ANNE MARIE SLAUGHTER: We are not helping ourselves in the world at the moment. What's been on display is the dysfunction of our political system and that really hurts us at a time when the Arab world is calling for democracy. We should be advancing our values more strongly than ever before and, instead, you have the Chinese chiding us on our inability to get problems solved.

KELEMEN: Slaughter, now back at Princeton University, calls this a bumpy time for Clinton to be representing the United States. Some of the administration's signature aid programs are under threat and so is the effort to beef up America's diplomatic presence as troops withdraw from Iraq and Afghanistan.

SLAUGHTER: I think that's one of the constant paradoxes, which is that those - I would call them - winning the peace programs are so much cheaper than the military programs, but politically, it is very hard to sell.

KELEMEN: Today, Secretary Clinton talked about the need to look at national security spending holistically and she and Defense Secretary Leon Panetta seemed in synch on many of these issues, which pleased one audience member, former Republican Senator John Warner.

JOHN WARNER: We're fortunate to have these two individuals. Historically, the secretaries of State and Defense have boxed each other on many issues and contentious.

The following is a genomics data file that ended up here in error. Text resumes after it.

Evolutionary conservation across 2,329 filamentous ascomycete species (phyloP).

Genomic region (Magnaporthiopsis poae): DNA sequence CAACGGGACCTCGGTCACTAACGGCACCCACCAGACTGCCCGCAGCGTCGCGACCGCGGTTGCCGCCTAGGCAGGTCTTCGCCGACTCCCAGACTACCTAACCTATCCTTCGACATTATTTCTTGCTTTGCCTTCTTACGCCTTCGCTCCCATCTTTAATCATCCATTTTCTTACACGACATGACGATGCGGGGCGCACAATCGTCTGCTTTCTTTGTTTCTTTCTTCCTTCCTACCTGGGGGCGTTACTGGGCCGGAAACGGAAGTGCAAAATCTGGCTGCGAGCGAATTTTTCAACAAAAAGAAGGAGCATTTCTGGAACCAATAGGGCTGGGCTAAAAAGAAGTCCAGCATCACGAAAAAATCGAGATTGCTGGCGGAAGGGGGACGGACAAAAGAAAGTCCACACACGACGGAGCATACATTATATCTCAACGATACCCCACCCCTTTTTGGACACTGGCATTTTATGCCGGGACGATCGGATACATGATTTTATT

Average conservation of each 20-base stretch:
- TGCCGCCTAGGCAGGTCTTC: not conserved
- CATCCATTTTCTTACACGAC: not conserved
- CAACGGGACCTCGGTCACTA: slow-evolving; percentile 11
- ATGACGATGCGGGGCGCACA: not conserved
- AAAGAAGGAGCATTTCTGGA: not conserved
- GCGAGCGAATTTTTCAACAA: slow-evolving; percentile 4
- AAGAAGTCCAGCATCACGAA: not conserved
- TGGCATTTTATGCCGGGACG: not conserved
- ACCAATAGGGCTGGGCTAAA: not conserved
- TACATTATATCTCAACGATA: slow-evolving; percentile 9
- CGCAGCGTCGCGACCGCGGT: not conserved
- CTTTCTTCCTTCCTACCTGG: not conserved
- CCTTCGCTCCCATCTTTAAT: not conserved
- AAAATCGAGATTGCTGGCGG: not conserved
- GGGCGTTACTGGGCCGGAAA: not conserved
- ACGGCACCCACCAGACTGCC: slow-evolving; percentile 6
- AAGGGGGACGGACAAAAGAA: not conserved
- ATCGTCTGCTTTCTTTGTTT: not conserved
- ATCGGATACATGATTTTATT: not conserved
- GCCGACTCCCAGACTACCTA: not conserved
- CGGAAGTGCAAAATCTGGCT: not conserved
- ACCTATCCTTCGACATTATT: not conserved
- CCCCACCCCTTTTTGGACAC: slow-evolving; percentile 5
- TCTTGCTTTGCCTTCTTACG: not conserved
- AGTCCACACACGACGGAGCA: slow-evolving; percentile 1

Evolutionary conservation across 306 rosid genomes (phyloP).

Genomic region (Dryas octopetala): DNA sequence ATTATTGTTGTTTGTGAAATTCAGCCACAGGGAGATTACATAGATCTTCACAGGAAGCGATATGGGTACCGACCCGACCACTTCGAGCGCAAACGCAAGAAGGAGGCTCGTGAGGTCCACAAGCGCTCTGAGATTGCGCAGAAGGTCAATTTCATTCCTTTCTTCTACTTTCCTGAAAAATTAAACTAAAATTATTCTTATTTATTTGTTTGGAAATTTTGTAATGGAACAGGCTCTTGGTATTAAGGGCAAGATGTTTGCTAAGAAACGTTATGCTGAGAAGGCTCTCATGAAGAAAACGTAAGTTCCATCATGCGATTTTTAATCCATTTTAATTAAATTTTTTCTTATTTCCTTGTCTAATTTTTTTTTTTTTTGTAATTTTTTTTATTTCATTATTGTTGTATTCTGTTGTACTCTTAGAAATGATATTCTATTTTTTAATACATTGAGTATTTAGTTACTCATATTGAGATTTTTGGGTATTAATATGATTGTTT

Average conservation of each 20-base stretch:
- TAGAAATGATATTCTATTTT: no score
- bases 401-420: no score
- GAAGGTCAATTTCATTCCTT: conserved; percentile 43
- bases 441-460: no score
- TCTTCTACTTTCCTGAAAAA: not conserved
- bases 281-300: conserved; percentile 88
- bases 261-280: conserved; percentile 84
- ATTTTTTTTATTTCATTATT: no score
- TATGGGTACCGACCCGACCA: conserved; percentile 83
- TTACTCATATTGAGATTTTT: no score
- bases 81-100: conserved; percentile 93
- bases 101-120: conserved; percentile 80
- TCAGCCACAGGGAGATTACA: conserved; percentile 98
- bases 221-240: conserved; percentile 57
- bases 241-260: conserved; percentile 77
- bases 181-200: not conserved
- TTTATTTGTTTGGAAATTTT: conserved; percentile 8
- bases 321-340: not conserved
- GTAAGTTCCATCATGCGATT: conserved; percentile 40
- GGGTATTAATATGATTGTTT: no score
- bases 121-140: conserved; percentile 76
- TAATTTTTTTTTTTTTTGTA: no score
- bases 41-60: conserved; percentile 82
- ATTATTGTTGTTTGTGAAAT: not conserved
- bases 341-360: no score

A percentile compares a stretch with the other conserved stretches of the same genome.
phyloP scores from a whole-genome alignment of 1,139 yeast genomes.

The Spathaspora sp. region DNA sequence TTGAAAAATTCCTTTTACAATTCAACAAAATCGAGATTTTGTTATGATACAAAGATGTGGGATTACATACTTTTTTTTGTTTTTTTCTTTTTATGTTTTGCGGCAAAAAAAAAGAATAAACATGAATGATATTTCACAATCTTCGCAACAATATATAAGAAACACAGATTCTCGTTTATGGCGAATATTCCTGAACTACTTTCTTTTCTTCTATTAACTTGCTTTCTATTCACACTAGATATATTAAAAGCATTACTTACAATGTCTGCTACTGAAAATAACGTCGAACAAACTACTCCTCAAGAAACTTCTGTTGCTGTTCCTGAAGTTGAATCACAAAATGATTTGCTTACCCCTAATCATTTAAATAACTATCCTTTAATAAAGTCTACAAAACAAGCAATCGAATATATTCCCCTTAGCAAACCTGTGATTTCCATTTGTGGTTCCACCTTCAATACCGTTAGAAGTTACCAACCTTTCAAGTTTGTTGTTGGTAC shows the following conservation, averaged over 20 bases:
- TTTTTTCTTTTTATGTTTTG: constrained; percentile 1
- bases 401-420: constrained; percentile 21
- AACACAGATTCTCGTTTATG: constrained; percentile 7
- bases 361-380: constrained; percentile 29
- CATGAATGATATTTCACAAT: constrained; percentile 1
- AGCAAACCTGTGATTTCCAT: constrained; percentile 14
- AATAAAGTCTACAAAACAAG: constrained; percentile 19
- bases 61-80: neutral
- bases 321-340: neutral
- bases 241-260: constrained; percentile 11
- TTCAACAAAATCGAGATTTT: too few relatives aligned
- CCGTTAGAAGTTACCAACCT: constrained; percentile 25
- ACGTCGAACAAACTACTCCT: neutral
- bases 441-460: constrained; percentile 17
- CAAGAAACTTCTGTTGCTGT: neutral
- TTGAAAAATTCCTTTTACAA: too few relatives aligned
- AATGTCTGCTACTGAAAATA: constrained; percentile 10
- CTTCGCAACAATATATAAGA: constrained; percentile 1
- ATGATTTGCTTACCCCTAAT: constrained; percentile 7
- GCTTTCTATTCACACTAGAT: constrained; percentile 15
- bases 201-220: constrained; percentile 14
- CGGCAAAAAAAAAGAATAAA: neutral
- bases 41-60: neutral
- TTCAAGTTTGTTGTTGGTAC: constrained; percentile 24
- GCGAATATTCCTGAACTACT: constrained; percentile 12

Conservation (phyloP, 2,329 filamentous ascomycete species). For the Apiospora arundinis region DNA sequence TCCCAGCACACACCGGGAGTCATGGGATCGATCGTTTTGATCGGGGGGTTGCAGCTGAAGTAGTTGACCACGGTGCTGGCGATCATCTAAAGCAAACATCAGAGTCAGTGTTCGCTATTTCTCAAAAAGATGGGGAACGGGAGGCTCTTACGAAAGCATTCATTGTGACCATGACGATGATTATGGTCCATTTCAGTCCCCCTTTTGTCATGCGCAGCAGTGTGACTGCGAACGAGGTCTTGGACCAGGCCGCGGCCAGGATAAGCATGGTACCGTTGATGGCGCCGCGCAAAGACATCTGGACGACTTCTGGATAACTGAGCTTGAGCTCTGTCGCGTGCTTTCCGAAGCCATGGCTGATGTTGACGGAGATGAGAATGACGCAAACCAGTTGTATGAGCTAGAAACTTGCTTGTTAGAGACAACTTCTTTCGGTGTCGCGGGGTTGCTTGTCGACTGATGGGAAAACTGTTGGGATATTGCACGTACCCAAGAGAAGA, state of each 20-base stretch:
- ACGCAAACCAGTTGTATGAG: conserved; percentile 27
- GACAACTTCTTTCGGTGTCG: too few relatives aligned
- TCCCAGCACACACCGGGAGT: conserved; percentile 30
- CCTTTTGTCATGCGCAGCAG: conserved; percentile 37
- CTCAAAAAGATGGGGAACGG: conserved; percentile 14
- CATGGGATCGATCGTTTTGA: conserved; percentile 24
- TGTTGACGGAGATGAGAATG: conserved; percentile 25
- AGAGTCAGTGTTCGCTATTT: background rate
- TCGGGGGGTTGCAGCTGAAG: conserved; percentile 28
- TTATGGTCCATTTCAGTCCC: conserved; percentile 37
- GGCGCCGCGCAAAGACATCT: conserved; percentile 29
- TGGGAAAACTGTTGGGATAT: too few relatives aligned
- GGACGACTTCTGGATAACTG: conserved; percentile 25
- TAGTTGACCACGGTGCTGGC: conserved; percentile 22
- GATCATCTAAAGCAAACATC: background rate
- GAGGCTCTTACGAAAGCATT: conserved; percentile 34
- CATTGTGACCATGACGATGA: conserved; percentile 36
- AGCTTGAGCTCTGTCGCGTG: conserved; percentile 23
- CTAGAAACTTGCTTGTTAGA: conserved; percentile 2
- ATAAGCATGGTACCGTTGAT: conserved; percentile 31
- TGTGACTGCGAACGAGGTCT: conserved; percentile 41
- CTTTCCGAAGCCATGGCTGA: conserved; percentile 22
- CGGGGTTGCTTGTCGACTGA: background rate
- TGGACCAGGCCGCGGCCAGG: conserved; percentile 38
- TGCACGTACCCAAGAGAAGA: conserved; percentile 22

KELEMEN: But now, Warner says, they're acting like a team and that team has some tough choices ahead, says former California Congresswoman Jane Harmon, who was also at the National Defense University discussion today.

JANE HARMON: I think we have to be very careful. We can't do everything. This is a zero sum game. We have a limited number of human resources, financial resources and brain cells and we're going to have to choose very wisely where we intervene and what we do.

KELEMEN: Harmon, now president of the Woodrow Wilson International Center for Scholars, is worried about whether Congress can step up in a bipartisan way to resolve the budget battles without further hurting America's image abroad.

HARMON: We need to project a smart power, not hard power, not soft power, smart power, which is a mix of our military might, but our diplomatic and development skills. And if we are viewed with some skepticism in terms of what we can deliver, it makes it much harder to be smart.

KELEMEN: If we don't do this right, she adds, we will pay a price for America's role in the world. Michele Kelemen, NPR News, Washington.